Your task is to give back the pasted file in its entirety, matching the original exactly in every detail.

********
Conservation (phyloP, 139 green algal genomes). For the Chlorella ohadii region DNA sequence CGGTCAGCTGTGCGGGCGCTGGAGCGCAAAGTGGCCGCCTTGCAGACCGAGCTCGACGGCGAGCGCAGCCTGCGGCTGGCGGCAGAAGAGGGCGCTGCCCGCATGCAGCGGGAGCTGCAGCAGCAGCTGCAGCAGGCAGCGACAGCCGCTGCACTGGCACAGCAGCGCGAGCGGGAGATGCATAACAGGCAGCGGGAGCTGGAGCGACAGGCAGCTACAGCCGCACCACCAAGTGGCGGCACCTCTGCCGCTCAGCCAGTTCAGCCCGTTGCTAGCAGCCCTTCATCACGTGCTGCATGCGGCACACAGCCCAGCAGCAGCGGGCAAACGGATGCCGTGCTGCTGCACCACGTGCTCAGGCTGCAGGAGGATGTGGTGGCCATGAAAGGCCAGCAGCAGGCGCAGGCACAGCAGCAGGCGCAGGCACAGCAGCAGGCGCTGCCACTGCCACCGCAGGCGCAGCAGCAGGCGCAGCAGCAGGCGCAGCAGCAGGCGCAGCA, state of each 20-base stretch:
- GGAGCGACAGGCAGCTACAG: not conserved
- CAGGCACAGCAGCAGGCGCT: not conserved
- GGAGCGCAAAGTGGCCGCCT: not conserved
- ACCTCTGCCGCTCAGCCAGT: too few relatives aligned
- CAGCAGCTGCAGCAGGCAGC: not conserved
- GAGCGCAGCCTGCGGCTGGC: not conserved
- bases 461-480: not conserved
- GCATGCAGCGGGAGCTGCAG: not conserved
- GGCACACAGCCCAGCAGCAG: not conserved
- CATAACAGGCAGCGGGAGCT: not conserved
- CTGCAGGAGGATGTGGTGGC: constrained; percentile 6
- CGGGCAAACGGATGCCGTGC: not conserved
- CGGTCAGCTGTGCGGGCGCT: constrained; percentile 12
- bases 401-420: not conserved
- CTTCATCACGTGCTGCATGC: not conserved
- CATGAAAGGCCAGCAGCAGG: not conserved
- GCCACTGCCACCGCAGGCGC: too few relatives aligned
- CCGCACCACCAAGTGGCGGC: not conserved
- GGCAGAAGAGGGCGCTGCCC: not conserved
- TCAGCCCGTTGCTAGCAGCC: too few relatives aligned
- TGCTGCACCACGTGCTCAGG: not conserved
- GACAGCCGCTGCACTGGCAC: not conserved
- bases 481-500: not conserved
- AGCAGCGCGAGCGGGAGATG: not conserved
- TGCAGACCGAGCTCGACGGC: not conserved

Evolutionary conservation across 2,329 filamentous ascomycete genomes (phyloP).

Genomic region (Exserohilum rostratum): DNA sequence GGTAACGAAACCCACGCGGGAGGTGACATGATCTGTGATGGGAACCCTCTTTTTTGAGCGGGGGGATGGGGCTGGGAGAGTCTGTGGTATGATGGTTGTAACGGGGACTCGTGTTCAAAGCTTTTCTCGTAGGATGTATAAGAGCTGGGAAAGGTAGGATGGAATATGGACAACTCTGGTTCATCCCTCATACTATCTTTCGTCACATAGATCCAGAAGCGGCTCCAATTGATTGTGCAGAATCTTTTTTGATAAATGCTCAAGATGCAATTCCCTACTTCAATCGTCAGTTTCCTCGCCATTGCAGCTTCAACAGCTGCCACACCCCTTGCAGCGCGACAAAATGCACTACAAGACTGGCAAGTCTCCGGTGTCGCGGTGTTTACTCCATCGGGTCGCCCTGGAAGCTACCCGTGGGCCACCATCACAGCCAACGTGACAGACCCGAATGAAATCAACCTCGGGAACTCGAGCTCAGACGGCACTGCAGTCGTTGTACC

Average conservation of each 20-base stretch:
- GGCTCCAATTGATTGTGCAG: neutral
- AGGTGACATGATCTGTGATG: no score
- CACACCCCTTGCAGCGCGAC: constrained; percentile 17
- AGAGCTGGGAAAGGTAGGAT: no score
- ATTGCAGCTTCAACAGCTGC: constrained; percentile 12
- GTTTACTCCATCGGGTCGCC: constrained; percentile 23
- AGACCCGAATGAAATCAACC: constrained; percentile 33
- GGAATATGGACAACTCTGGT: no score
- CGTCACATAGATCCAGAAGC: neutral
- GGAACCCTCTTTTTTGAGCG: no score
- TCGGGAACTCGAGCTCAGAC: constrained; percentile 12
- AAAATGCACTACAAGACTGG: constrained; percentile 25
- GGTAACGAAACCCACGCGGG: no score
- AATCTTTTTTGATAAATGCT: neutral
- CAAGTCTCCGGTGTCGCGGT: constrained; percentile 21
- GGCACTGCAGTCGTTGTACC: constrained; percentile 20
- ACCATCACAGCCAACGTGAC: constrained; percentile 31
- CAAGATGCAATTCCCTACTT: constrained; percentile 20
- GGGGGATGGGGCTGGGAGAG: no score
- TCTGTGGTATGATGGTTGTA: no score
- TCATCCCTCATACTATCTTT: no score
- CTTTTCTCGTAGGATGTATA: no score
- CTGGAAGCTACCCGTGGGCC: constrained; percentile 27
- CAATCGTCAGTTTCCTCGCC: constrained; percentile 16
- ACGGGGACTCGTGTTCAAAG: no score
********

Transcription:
Conservation (phyloP, 139 green algal genomes). For the Chlorella ohadii region DNA sequence CGGTCAGCTGTGCGGGCGCTGGAGCGCAAAGTGGCCGCCTTGCAGACCGAGCTCGACGGCGAGCGCAGCCTGCGGCTGGCGGCAGAAGAGGGCGCTGCCCGCATGCAGCGGGAGCTGCAGCAGCAGCTGCAGCAGGCAGCGACAGCCGCTGCACTGGCACAGCAGCGCGAGCGGGAGATGCATAACAGGCAGCGGGAGCTGGAGCGACAGGCAGCTACAGCCGCACCACCAAGTGGCGGCACCTCTGCCGCTCAGCCAGTTCAGCCCGTTGCTAGCAGCCCTTCATCACGTGCTGCATGCGGCACACAGCCCAGCAGCAGCGGGCAAACGGATGCCGTGCTGCTGCACCACGTGCTCAGGCTGCAGGAGGATGTGGTGGCCATGAAAGGCCAGCAGCAGGCGCAGGCACAGCAGCAGGCGCAGGCACAGCAGCAGGCGCTGCCACTGCCACCGCAGGCGCAGCAGCAGGCGCAGCAGCAGGCGCAGCAGCAGGCGCAGCA, state of each 20-base stretch:
- GGAGCGACAGGCAGCTACAG: not conserved
- CAGGCACAGCAGCAGGCGCT: not conserved
- GGAGCGCAAAGTGGCCGCCT: not conserved
- ACCTCTGCCGCTCAGCCAGT: too few relatives aligned
- CAGCAGCTGCAGCAGGCAGC: not conserved
- GAGCGCAGCCTGCGGCTGGC: not conserved
- bases 461-480: not conserved
- GCATGCAGCGGGAGCTGCAG: not conserved
- GGCACACAGCCCAGCAGCAG: not conserved
- CATAACAGGCAGCGGGAGCT: not conserved
- CTGCAGGAGGATGTGGTGGC: constrained; percentile 6
- CGGGCAAACGGATGCCGTGC: not conserved
- CGGTCAGCTGTGCGGGCGCT: constrained; percentile 12
- bases 401-420: not conserved
- CTTCATCACGTGCTGCATGC: not conserved
- CATGAAAGGCCAGCAGCAGG: not conserved
- GCCACTGCCACCGCAGGCGC: too few relatives aligned
- CCGCACCACCAAGTGGCGGC: not conserved
- GGCAGAAGAGGGCGCTGCCC: not conserved
- TCAGCCCGTTGCTAGCAGCC: too few relatives aligned
- TGCTGCACCACGTGCTCAGG: not conserved
- GACAGCCGCTGCACTGGCAC: not conserved
- bases 481-500: not conserved
- AGCAGCGCGAGCGGGAGATG: not conserved
- TGCAGACCGAGCTCGACGGC: not conserved

Evolutionary conservation across 2,329 filamentous ascomycete genomes (phyloP).

Genomic region (Exserohilum rostratum): DNA sequence GGTAACGAAACCCACGCGGGAGGTGACATGATCTGTGATGGGAACCCTCTTTTTTGAGCGGGGGGATGGGGCTGGGAGAGTCTGTGGTATGATGGTTGTAACGGGGACTCGTGTTCAAAGCTTTTCTCGTAGGATGTATAAGAGCTGGGAAAGGTAGGATGGAATATGGACAACTCTGGTTCATCCCTCATACTATCTTTCGTCACATAGATCCAGAAGCGGCTCCAATTGATTGTGCAGAATCTTTTTTGATAAATGCTCAAGATGCAATTCCCTACTTCAATCGTCAGTTTCCTCGCCATTGCAGCTTCAACAGCTGCCACACCCCTTGCAGCGCGACAAAATGCACTACAAGACTGGCAAGTCTCCGGTGTCGCGGTGTTTACTCCATCGGGTCGCCCTGGAAGCTACCCGTGGGCCACCATCACAGCCAACGTGACAGACCCGAATGAAATCAACCTCGGGAACTCGAGCTCAGACGGCACTGCAGTCGTTGTACC

Average conservation of each 20-base stretch:
- GGCTCCAATTGATTGTGCAG: neutral
- AGGTGACATGATCTGTGATG: no score
- CACACCCCTTGCAGCGCGAC: constrained; percentile 17
- AGAGCTGGGAAAGGTAGGAT: no score
- ATTGCAGCTTCAACAGCTGC: constrained; percentile 12
- GTTTACTCCATCGGGTCGCC: constrained; percentile 23
- AGACCCGAATGAAATCAACC: constrained; percentile 33
- GGAATATGGACAACTCTGGT: no score
- CGTCACATAGATCCAGAAGC: neutral
- GGAACCCTCTTTTTTGAGCG: no score
- TCGGGAACTCGAGCTCAGAC: constrained; percentile 12
- AAAATGCACTACAAGACTGG: constrained; percentile 25
- GGTAACGAAACCCACGCGGG: no score
- AATCTTTTTTGATAAATGCT: neutral
- CAAGTCTCCGGTGTCGCGGT: constrained; percentile 21
- GGCACTGCAGTCGTTGTACC: constrained; percentile 20
- ACCATCACAGCCAACGTGAC: constrained; percentile 31
- CAAGATGCAATTCCCTACTT: constrained; percentile 20
- GGGGGATGGGGCTGGGAGAG: no score
- TCTGTGGTATGATGGTTGTA: no score
- TCATCCCTCATACTATCTTT: no score
- CTTTTCTCGTAGGATGTATA: no score
- CTGGAAGCTACCCGTGGGCC: constrained; percentile 27
- CAATCGTCAGTTTCCTCGCC: constrained; percentile 16
- ACGGGGACTCGTGTTCAAAG: no score